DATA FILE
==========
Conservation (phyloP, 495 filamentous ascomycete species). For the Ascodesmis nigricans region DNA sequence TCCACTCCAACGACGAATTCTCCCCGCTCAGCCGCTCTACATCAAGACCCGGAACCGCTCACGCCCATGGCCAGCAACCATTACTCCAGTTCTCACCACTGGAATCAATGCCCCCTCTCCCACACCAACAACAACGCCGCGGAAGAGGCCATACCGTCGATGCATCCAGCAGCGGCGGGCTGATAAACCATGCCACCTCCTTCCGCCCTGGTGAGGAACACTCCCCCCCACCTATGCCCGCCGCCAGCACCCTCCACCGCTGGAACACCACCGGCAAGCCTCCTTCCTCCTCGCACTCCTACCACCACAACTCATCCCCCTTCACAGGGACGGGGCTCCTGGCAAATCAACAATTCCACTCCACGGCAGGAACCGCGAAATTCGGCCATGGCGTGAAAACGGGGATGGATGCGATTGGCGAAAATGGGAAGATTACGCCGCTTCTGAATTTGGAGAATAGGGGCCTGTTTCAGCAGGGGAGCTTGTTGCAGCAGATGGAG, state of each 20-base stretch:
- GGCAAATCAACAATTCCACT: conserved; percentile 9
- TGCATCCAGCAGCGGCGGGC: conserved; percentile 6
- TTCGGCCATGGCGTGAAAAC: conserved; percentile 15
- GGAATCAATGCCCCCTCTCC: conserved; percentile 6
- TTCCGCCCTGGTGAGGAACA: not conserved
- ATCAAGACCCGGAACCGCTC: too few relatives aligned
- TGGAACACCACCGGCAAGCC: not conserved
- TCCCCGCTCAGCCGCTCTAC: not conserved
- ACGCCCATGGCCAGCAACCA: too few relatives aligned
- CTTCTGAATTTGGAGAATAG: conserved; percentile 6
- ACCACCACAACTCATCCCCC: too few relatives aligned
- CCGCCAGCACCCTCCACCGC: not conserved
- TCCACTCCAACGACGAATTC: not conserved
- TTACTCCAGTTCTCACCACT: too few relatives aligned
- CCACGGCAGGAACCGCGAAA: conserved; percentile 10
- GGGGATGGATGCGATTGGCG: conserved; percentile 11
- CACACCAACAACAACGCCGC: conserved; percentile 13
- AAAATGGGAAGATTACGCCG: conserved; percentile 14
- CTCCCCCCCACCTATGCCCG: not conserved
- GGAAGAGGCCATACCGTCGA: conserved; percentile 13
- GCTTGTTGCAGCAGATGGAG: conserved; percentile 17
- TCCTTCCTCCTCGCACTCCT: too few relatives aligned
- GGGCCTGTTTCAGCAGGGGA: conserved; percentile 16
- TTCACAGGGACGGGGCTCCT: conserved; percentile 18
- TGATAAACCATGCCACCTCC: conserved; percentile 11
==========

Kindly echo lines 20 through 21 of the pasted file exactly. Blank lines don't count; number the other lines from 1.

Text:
- CTCCCCCCCACCTATGCCCG: not conserved
- GGAAGAGGCCATACCGTCGA: conserved; percentile 13